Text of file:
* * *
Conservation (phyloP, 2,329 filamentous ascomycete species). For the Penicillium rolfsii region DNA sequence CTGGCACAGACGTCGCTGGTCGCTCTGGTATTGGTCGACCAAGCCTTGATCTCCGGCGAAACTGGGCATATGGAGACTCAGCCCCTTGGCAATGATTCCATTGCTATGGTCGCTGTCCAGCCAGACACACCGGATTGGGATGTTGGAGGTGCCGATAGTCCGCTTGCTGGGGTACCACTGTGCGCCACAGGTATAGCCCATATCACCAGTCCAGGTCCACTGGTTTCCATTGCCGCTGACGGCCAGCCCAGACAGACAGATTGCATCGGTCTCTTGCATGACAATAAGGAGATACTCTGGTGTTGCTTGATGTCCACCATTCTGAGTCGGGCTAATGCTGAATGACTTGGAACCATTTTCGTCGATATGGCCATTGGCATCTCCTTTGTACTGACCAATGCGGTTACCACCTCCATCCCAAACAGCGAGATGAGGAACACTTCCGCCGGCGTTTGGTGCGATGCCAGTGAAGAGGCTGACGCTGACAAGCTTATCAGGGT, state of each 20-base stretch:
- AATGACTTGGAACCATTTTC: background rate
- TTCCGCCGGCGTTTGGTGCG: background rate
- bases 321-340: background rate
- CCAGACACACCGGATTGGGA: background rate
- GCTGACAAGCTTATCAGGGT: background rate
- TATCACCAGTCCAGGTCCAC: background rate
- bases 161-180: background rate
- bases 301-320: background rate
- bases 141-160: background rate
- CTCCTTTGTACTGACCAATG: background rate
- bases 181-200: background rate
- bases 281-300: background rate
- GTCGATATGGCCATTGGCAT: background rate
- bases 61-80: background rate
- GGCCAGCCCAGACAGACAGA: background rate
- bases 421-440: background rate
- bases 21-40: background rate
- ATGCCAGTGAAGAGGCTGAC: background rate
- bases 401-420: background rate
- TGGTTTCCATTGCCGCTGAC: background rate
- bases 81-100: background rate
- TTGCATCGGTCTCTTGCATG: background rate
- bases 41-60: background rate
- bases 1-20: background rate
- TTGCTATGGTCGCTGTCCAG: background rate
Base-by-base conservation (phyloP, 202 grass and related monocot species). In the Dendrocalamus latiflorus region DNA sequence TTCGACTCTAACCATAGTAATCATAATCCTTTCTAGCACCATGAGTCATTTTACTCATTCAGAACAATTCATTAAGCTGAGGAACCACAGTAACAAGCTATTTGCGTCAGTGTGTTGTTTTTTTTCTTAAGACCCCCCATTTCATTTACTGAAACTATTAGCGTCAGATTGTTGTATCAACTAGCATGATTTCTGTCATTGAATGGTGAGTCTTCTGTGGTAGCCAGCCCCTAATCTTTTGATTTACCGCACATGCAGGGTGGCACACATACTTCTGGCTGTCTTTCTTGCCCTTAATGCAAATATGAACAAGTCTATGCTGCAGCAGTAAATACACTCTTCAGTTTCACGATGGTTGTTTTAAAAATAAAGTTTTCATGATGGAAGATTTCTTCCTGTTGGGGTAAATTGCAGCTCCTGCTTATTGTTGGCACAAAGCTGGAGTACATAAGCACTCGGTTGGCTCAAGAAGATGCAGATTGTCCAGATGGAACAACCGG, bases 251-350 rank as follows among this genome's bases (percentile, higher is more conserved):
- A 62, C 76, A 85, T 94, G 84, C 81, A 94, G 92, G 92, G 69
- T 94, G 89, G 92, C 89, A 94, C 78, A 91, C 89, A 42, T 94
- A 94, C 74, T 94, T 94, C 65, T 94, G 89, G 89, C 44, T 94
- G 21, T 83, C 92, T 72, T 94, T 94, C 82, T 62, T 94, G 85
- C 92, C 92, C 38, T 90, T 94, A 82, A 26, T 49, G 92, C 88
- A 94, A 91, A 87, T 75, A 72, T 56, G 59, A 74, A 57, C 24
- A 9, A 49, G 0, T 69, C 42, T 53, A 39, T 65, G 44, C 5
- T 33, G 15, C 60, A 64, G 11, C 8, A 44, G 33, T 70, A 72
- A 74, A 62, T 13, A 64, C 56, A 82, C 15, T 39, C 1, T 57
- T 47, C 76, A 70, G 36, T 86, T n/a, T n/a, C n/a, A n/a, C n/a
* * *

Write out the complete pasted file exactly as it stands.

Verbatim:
Conservation (phyloP, 2,329 filamentous ascomycete species). For the Penicillium rolfsii region DNA sequence CTGGCACAGACGTCGCTGGTCGCTCTGGTATTGGTCGACCAAGCCTTGATCTCCGGCGAAACTGGGCATATGGAGACTCAGCCCCTTGGCAATGATTCCATTGCTATGGTCGCTGTCCAGCCAGACACACCGGATTGGGATGTTGGAGGTGCCGATAGTCCGCTTGCTGGGGTACCACTGTGCGCCACAGGTATAGCCCATATCACCAGTCCAGGTCCACTGGTTTCCATTGCCGCTGACGGCCAGCCCAGACAGACAGATTGCATCGGTCTCTTGCATGACAATAAGGAGATACTCTGGTGTTGCTTGATGTCCACCATTCTGAGTCGGGCTAATGCTGAATGACTTGGAACCATTTTCGTCGATATGGCCATTGGCATCTCCTTTGTACTGACCAATGCGGTTACCACCTCCATCCCAAACAGCGAGATGAGGAACACTTCCGCCGGCGTTTGGTGCGATGCCAGTGAAGAGGCTGACGCTGACAAGCTTATCAGGGT, state of each 20-base stretch:
- AATGACTTGGAACCATTTTC: background rate
- TTCCGCCGGCGTTTGGTGCG: background rate
- bases 321-340: background rate
- CCAGACACACCGGATTGGGA: background rate
- GCTGACAAGCTTATCAGGGT: background rate
- TATCACCAGTCCAGGTCCAC: background rate
- bases 161-180: background rate
- bases 301-320: background rate
- bases 141-160: background rate
- CTCCTTTGTACTGACCAATG: background rate
- bases 181-200: background rate
- bases 281-300: background rate
- GTCGATATGGCCATTGGCAT: background rate
- bases 61-80: background rate
- GGCCAGCCCAGACAGACAGA: background rate
- bases 421-440: background rate
- bases 21-40: background rate
- ATGCCAGTGAAGAGGCTGAC: background rate
- bases 401-420: background rate
- TGGTTTCCATTGCCGCTGAC: background rate
- bases 81-100: background rate
- TTGCATCGGTCTCTTGCATG: background rate
- bases 41-60: background rate
- bases 1-20: background rate
- TTGCTATGGTCGCTGTCCAG: background rate
Base-by-base conservation (phyloP, 202 grass and related monocot species). In the Dendrocalamus latiflorus region DNA sequence TTCGACTCTAACCATAGTAATCATAATCCTTTCTAGCACCATGAGTCATTTTACTCATTCAGAACAATTCATTAAGCTGAGGAACCACAGTAACAAGCTATTTGCGTCAGTGTGTTGTTTTTTTTCTTAAGACCCCCCATTTCATTTACTGAAACTATTAGCGTCAGATTGTTGTATCAACTAGCATGATTTCTGTCATTGAATGGTGAGTCTTCTGTGGTAGCCAGCCCCTAATCTTTTGATTTACCGCACATGCAGGGTGGCACACATACTTCTGGCTGTCTTTCTTGCCCTTAATGCAAATATGAACAAGTCTATGCTGCAGCAGTAAATACACTCTTCAGTTTCACGATGGTTGTTTTAAAAATAAAGTTTTCATGATGGAAGATTTCTTCCTGTTGGGGTAAATTGCAGCTCCTGCTTATTGTTGGCACAAAGCTGGAGTACATAAGCACTCGGTTGGCTCAAGAAGATGCAGATTGTCCAGATGGAACAACCGG, bases 251-350 rank as follows among this genome's bases (percentile, higher is more conserved):
- A 62, C 76, A 85, T 94, G 84, C 81, A 94, G 92, G 92, G 69
- T 94, G 89, G 92, C 89, A 94, C 78, A 91, C 89, A 42, T 94
- A 94, C 74, T 94, T 94, C 65, T 94, G 89, G 89, C 44, T 94
- G 21, T 83, C 92, T 72, T 94, T 94, C 82, T 62, T 94, G 85
- C 92, C 92, C 38, T 90, T 94, A 82, A 26, T 49, G 92, C 88
- A 94, A 91, A 87, T 75, A 72, T 56, G 59, A 74, A 57, C 24
- A 9, A 49, G 0, T 69, C 42, T 53, A 39, T 65, G 44, C 5
- T 33, G 15, C 60, A 64, G 11, C 8, A 44, G 33, T 70, A 72
- A 74, A 62, T 13, A 64, C 56, A 82, C 15, T 39, C 1, T 57
- T 47, C 76, A 70, G 36, T 86, T n/a, T n/a, C n/a, A n/a, C n/a